Can Dogs Consume Raw Chicken Feet?

by catfood

Many pet supply stores sell dried or uncooked dog treats like chicken feet. Some companies tout the benefits of chicken feet for the health of your joints and teeth. Can your dog eat raw chicken feet without becoming sick, though? Before giving one to your dog to snack on, what should you be mindful of?

Can Dogs Consume Raw Chicken Feet?

Some people believe that giving your dog chicken feet might be a good, nutrient-rich treat for older and elderly dogs because they are high in glucosamine and chondroitin. In fact, offering glucosamine and chondroitin pills to an aged dog can help soothe painful joints. According to proponents of feeding dogs raw chicken feet, since chicken feet are mostly made up of bones and ligaments, they also make great dental treats since the crunchy bones and connective tissues can help remove tartar from the teeth. But in actuality, the chicken is still raw. The primary risk of feeding your dog raw food or raw treats is the potential of germs and parasites. Studies have shown that between 20 and 48 percent of raw meat-based diets examined had Salmonella, and that 18 of the bacterium types studied exhibited resistance to 12 of the 16 antibiotics used to treat them. In a different, more limited research, salmonella was detected in 30% of the stool samples and 80% of the homemade raw chicken meals.


However, there are other risks associated with consuming raw chicken than salmonellosis. Additionally, it could include several germs. In supermarket chicken sold for human consumption, rates of Campylobacter and Listeria contamination range from 29% to 74% and 15% to 34%, respectively. It might not be the best idea to buy chicken feet from the butcher shop in light of this.

Another thing entirely are cooked chicken feet

If eating raw chicken feet carries a risk of bacterial illness, would cooking them make them safer? Unfortunately, boiling chicken feet probably accomplishes nothing but make your dog’s situation more dangerous. This is because the benefits for the joints and teeth are supposed to be supported by the many bones in the feet. Chicken bones that have been cooked become very brittle and prone to splintering. Chicken bone shards that have broken off can easily pierce a dog’s digestive system because they are as sharp as scalpel blades. This can lead to deadly conditions including sepsis and peritonitis. To manufacture snacks that resemble jerky, the temperature of the meat during the dehydration process must be kept between 130 and 140 degrees Fahrenheit to prevent bacterial infection. The bones in chicken feet may become weak when exposed to these temperatures for the entirety of the dehydrating process, making dehydrated chicken feet snacks, whether bought or made at home, potentially unsafe.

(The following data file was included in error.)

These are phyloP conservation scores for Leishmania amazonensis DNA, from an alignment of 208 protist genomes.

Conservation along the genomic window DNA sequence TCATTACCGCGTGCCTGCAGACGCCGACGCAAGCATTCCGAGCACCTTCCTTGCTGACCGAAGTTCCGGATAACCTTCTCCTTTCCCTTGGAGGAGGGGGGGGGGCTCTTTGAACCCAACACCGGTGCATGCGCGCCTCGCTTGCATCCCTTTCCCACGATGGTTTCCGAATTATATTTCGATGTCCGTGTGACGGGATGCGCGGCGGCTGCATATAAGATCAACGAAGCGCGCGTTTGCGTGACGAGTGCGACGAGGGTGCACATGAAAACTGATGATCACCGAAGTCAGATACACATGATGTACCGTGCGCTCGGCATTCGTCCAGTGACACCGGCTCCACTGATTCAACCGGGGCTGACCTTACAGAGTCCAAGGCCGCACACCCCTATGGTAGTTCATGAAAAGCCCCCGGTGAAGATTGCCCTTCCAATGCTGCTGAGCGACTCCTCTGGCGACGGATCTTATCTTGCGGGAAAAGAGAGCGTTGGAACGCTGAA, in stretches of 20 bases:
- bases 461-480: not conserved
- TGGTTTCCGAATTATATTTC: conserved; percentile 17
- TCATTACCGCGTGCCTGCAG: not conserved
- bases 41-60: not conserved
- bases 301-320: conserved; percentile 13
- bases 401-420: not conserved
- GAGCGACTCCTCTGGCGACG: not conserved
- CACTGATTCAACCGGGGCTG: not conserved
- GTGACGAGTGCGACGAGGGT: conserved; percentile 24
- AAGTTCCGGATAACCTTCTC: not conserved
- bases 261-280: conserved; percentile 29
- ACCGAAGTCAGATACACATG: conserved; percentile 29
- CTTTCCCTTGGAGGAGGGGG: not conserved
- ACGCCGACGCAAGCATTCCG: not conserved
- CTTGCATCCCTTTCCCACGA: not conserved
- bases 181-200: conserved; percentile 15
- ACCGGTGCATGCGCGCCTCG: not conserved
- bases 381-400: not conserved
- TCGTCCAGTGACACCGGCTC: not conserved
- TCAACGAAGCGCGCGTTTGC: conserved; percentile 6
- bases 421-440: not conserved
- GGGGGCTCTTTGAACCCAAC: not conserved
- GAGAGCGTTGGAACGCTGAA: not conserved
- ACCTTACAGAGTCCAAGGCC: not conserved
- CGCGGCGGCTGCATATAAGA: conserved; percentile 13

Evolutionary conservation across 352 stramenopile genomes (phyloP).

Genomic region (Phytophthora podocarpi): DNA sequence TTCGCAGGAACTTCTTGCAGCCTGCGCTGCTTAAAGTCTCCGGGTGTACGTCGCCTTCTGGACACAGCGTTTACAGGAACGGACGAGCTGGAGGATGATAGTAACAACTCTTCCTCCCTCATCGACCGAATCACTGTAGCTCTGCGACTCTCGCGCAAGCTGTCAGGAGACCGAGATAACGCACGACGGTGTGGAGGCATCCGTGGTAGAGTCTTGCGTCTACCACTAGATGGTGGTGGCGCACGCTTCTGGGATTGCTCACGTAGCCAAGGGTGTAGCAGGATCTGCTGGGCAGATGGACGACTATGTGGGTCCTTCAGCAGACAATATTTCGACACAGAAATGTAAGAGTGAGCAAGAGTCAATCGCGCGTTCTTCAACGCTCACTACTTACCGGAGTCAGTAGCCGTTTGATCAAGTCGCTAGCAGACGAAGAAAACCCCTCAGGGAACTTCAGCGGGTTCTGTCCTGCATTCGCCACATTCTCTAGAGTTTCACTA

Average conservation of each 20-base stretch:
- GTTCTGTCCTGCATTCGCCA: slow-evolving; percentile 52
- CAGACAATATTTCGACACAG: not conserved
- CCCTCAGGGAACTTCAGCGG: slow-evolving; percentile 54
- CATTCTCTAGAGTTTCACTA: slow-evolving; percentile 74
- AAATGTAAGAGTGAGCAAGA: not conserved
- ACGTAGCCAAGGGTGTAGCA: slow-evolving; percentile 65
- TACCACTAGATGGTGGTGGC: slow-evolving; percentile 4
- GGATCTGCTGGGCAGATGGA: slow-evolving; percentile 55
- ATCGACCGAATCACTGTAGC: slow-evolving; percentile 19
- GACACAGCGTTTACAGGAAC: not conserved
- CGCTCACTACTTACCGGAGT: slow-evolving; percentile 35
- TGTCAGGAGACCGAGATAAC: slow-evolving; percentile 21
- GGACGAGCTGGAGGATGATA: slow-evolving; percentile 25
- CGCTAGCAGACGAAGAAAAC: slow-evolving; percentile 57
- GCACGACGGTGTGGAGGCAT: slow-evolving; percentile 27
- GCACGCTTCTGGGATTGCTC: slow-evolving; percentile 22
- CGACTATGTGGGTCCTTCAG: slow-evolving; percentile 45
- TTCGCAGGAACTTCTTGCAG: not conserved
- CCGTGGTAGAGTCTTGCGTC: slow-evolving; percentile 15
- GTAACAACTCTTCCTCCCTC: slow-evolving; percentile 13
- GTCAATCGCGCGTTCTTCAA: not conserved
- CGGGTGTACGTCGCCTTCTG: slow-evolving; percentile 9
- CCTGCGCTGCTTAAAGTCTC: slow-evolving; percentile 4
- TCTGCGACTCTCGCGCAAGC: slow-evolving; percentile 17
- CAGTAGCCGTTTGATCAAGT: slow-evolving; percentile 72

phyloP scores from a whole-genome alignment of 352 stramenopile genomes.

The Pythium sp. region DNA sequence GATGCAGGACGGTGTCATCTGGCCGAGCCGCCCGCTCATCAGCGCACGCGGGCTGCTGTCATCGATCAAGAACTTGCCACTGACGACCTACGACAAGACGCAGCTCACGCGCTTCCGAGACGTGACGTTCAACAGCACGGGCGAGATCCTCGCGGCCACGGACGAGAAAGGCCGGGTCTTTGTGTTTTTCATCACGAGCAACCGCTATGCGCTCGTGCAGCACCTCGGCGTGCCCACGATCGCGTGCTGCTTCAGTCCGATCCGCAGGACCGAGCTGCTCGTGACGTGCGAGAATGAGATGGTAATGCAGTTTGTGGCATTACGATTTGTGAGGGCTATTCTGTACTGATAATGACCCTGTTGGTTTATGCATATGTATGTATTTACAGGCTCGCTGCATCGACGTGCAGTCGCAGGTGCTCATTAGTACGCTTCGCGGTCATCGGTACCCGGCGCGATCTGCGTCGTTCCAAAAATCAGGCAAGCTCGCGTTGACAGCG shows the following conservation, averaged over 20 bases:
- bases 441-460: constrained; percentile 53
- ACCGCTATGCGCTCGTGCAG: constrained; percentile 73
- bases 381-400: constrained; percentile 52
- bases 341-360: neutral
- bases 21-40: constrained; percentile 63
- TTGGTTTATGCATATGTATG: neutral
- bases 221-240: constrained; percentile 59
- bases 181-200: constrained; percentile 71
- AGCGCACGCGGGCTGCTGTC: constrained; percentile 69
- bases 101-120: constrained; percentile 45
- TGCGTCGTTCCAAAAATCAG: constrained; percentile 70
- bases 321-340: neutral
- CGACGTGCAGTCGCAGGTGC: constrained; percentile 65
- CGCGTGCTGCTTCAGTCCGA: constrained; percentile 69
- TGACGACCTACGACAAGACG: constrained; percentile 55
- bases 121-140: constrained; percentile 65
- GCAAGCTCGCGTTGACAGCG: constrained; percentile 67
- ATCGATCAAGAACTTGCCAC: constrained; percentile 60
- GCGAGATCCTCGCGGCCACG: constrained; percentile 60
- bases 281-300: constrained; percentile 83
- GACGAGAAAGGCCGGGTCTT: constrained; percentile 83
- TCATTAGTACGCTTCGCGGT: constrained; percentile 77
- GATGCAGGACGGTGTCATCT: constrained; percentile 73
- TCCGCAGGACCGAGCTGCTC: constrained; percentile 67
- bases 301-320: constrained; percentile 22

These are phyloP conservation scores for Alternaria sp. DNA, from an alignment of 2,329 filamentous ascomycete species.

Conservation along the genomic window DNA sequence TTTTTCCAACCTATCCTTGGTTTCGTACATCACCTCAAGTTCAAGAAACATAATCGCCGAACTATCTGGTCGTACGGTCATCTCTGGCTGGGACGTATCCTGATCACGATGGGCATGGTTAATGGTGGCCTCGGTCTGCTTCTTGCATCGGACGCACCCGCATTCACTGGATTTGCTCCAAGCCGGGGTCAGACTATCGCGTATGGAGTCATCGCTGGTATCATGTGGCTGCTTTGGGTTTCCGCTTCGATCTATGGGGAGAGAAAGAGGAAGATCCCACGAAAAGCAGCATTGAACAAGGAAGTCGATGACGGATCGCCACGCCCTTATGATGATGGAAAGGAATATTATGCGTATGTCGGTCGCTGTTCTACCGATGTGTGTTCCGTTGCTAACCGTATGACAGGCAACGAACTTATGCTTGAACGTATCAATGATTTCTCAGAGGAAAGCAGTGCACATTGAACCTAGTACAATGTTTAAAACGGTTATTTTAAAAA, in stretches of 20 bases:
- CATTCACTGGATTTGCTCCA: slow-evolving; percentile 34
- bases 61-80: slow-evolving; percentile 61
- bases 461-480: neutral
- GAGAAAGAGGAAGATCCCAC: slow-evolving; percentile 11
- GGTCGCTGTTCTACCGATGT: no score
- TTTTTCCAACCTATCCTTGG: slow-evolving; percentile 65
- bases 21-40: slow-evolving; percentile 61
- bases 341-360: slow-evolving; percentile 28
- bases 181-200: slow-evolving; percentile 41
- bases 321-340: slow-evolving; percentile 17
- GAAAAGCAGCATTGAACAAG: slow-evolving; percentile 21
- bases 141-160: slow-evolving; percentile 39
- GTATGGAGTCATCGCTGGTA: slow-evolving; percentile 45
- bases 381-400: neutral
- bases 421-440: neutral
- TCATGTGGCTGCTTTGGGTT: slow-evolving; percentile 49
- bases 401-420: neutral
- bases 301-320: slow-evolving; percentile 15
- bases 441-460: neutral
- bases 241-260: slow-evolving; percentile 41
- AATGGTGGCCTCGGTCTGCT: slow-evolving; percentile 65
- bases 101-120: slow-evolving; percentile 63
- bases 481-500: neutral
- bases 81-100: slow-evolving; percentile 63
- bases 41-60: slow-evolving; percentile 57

What about other raw animal products?

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Raw treats aren’t just confined to chicken feet in fancy pet stores. In some locations, you may even get bully sticks, chicken and duck necks, large bins of raw chicken and duck hearts, and other foods at a raw bar. The bulk of these are freeze dried, however you might want to contact the manufacturer to confirm if the label at the store is unclear.

In addition to the long-standing practice of manufacturing jerky for humans, more people recently began dehydrating meat to create pet jerky. Dehydration slows the growth of bacteria and removes all water from the meat, but it doesn’t necessarily get rid of any bacteria that are already there.

The current USDA jerky recommendation calls for the raw beef to first be frozen for up to three days, thawed in the refrigerator, and then cooked to 160 degrees Fahrenheit by roasting or steaming. Once the thickest part of the flesh reaches this internal temperature, the dehydration process can begin. It is suggested to dehydrate beef for jerky using an artificial heat source rather than the open air. The USDA advises keeping the meat at a steady temperature between 130 and 140 degrees Fahrenheit during the entire dehydrating process to prevent parasites or bacteria from growing on the meat during the actual dehydration process.

Even while chicken feet’s high glucosamine and chondroitin content may make them seem like healthful, natural treats, the hazards outweigh any potential advantages. Additionally, safe glucosamine/chondroitin supplements comprised of equally natural ingredients are available. There are also several dental chews and treats on the market that don’t raise the risk of intestinal parasites or perforations. If you have questions about raw or freeze-dried dog treats, joint supplements, dental care, or your dog’s health, talk to your veterinarian.


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